The first home bout of the 2010 Atlanta Roller Girls roller derby season got underway on Saturday March 13. As the official photographer for the Atlanta Roller Girls it is my duty to photograph and document the bouts. It is harder than one would think. The lighting is difficult. The action is fast, and being a “bit” over weight and out of shape doesn’t make it much easier for me, but it truly is fun. Plus, the girls are just great people to be around.
I have been asked a number of times by a number of people about the way I light such a difficult venue as the Yaarab Shrine Center Auditorium. This is a lighting diagram, but next month I’m going to do a video to show how I do it.
On another note, I added a new camera to my growing collection of light catching boxes.
I have long wanted a point and shoot camera that could process and deliver photos of comparable quality with my Nikon D300. DSLRs have their place, but there are times when a compact camera is easier and less of a hassle, so now I have Canon G11 I can carry around without people freaking out that I’m bringing a “professional” camera out to take pictures.
So far I really like the G11. For one, it feels like a camera. Unlike most compact cameras, it has a bit of weight and a solid feel. I am also fond of being able to either look through a viewfinder or a preview screen – and man, that preview screen is great! It pivots and swivels giving me ability to point and shoot without looking like I’m pointing and shooting, and the screen is big and bright.
From a control point of view, yes it is a point and shoot in full automatic mode, but I can also switch over to shutter priority, aperture priority, or full manual. This little compact camera gives me the same controls as my full size DSLR. As for image quality, the Canon G11 rivals, and is probably better than, most mid-range DSLRs. The 10 megapixel sensor may sound small to most, but the way those pixels are processed certainly makes this camera a worthy addition to the camera bag.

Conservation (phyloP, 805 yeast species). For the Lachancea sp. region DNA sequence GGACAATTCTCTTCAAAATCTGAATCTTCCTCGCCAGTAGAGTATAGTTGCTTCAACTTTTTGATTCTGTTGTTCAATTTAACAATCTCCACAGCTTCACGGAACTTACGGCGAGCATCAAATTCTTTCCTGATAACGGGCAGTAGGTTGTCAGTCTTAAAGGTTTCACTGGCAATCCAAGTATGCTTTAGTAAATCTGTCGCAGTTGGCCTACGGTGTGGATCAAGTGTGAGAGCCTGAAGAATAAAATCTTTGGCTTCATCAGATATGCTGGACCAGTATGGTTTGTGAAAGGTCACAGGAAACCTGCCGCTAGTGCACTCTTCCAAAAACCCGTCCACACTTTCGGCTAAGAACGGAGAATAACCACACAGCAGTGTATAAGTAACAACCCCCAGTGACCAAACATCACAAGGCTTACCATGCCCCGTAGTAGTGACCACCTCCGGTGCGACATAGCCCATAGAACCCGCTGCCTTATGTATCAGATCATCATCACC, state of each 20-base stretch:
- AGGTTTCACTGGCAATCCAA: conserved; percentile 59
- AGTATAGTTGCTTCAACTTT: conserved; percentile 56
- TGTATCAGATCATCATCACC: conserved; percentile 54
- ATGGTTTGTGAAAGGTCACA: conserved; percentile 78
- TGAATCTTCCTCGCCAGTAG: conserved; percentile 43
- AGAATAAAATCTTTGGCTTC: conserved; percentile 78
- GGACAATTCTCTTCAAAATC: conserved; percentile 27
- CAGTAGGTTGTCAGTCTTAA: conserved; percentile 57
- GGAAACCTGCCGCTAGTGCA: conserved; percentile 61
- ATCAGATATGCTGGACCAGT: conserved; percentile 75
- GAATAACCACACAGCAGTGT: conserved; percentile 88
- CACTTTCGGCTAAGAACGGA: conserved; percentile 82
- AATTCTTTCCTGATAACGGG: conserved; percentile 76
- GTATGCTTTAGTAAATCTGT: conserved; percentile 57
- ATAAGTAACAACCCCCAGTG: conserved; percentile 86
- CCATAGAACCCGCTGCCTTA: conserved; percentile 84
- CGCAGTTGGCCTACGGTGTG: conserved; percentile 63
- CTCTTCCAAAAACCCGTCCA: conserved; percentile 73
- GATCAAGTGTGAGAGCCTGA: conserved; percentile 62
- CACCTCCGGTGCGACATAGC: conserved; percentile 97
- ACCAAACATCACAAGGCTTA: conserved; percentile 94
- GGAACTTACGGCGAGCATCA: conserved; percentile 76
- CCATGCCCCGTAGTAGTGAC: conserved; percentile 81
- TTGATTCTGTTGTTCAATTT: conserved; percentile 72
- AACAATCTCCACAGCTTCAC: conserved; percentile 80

I only have experimental shots with it so far, but I will be using it this weekend when I do a shoot with Ashley Blalock.
I was happy with the 2009 ended up, and was/am looking forward to 2010. How much more lucky could I have been then to start 2010 with a second shoot with one of the most fun (and beautiful) models I’ve had the opportunity to work with in a long time.
Amy Frena and I worked together for the first time in October of 2009. She is one of those models who I thought was ignoring my requests to shoot, but I found out that she was just overwhelmed with requests to shoot. Look at her portfolio of images and you’ll see why.
We worked well together, and I was looking forward to multiple shoots with her in 2010. Imagine my disappointment when I found out that she is picking up roots and heading to sunny California to try her luck out there. Then imagine my elation when she said she really wanted to get in another shoot with me before she left!
Amy understands the importance of a good make-up artist for best results in a shoot, and she was able to use her talented (and equally beautiful) sister, Anna Rose, as her make-up artist for this shoot. Anna Rose knows her stuff. She knows how to apply make-up for a photo shoot, and she knows how to do it quickly!
The three of us spent half a day together just having fun in the studio, and the photos show it.
I have another pretty girl shoot coming up in two weeks, and have already booked my first paid job as well. I also have the first team shoot with the Atlanta Roller Girls, and a few other irons in the fire, too.
2010 is looking good so far!